Every kid loses his innocence. Every kid experiences life’s complications and loses something in the translation. Eddy Dunnaway wasn’t an exception. As he tumbled into the tumult of adolescence, Eddy’s admiration of his grandfather gave way to amusement.
Sometimes Papa Jack’s eccentricities were tough calls.
Eddy was handy with a couple Magic Markers and some poster board, so Papa Jack always trusted him with the task of creating signs for display in the produce department. Eddy would take notes and draw up the signs, using red as a base and black as a trim. He outlined words, shadowed others, and generally held a high regard for himself as a sign painter. He dreamed of brushes and bottles, feeling as if Magic Markers were starting to limit his artistry.
“All right,” Papa Jack would say, as if Eddy were his secretary, taking dictation. “Onions … twenty-nine cents a pound.”
“Check,” Eddy said.
“Lemons, seven cents each … four for twenty-eight.”
Eddy scratched his head. “But, Papa Jack, seven cents each is four for twenty-eight!”
“That don’t matter,” he said. “Woman come in here, she ain’t thinking about math. She’ll say, ‘Well, I just need one lemon, but, well, since they’re four for twenty-eight, I believe I better get four!”
Then Papa Jack started laughing, and Eddy could see his false teeth going up and down on his lower gum. Eddy felt very embarrassed when he printed the lemons sign, but the more he thought about it, the more he realized Papa Jack was probably right.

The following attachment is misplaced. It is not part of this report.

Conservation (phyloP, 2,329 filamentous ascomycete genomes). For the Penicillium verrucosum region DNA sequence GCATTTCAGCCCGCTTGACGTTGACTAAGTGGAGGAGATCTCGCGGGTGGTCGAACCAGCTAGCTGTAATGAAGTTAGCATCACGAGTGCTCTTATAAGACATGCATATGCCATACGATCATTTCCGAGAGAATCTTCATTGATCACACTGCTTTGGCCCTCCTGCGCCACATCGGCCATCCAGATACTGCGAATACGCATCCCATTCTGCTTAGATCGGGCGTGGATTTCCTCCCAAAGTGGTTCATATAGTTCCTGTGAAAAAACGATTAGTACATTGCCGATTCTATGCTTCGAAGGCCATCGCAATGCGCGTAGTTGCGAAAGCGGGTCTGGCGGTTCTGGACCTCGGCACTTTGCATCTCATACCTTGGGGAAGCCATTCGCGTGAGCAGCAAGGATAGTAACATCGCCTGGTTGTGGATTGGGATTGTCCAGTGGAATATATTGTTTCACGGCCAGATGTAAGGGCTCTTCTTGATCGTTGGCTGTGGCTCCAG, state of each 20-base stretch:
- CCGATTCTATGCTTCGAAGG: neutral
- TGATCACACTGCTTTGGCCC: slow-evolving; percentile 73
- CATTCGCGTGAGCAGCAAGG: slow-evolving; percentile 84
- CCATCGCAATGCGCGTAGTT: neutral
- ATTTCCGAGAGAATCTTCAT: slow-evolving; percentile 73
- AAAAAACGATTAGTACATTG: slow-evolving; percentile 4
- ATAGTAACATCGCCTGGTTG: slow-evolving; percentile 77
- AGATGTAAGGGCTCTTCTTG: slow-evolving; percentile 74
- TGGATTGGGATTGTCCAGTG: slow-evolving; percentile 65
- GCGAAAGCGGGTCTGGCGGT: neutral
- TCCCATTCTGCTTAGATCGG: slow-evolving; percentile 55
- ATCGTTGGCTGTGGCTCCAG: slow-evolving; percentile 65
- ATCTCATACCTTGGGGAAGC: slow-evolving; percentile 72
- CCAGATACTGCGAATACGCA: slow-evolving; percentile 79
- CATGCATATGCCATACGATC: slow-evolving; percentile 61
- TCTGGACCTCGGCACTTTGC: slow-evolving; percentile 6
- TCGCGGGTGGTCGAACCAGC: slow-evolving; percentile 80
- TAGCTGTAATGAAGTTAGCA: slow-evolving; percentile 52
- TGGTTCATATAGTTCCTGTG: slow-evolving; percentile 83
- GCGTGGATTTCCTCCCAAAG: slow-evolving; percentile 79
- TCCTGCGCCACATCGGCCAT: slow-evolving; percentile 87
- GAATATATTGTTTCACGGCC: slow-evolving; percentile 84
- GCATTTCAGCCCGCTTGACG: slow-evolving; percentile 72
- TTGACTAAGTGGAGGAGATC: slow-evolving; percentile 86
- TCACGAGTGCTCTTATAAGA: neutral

“Well, what if somebody who’s smarter than that reads it?”
“Oh, that’s easy,” Papa Jack said. “I’ll say, ‘Lord have mercy, Mrs. Prescott, Eddy must’ve made a mistake.’ Then I’ll open the cash register drawer, pull out a little slip of paper, and pretend it’s a list of prices. ‘Oh, yes, here it is. It’s four for twenty-five cents.’”
That’s when Eddy learned how to take one for the team.
Papa Jack often regaled Eddy with tales of his days in law enforcement. Eddy loved those old sepia prints of a young Papa Jack, wearing a double-breasted suit, looking like Elliott Ness or Melvin Purvis. G-men.
What he left out was that he’d had a drinking problem in those days that cost him his job as a deputy sheriff. For ninety percent of the time, Papa Jack was now a teetotaler, but when he fell off the wagon, he did so with a thud, most dependably around Christmas.
One morning Granny Dunnaway – Papa Jack’s wife was named Mena – answered the phone, and it was Thom Robinson at the liquor store up on top of the hill, about a quarter mile farther out West Broad Street from Dunnaway’s Curb Market.
“Mena, you need to come up here and get Jack.”
“It’ll be a cold day in hell before I come up there and drag him home,” Granny said.
“Mena, Jack’s sitting right out front, in the Cadillac, and he hasn’t got a stitch of clothes on.”
“I’ll be right up,” Granny said. “Thanks, Thom.”
When Papa Jack went on a drunk, it just had to run its course. Sometimes, he’d go off to some hospital to dry out, but most times he just stayed locked up in his room at the big house, empty bottles lying on the floor, stinking and unshaven, until, finally, he came out the other end and got straight again for six months or so.
TO BE CONTINUED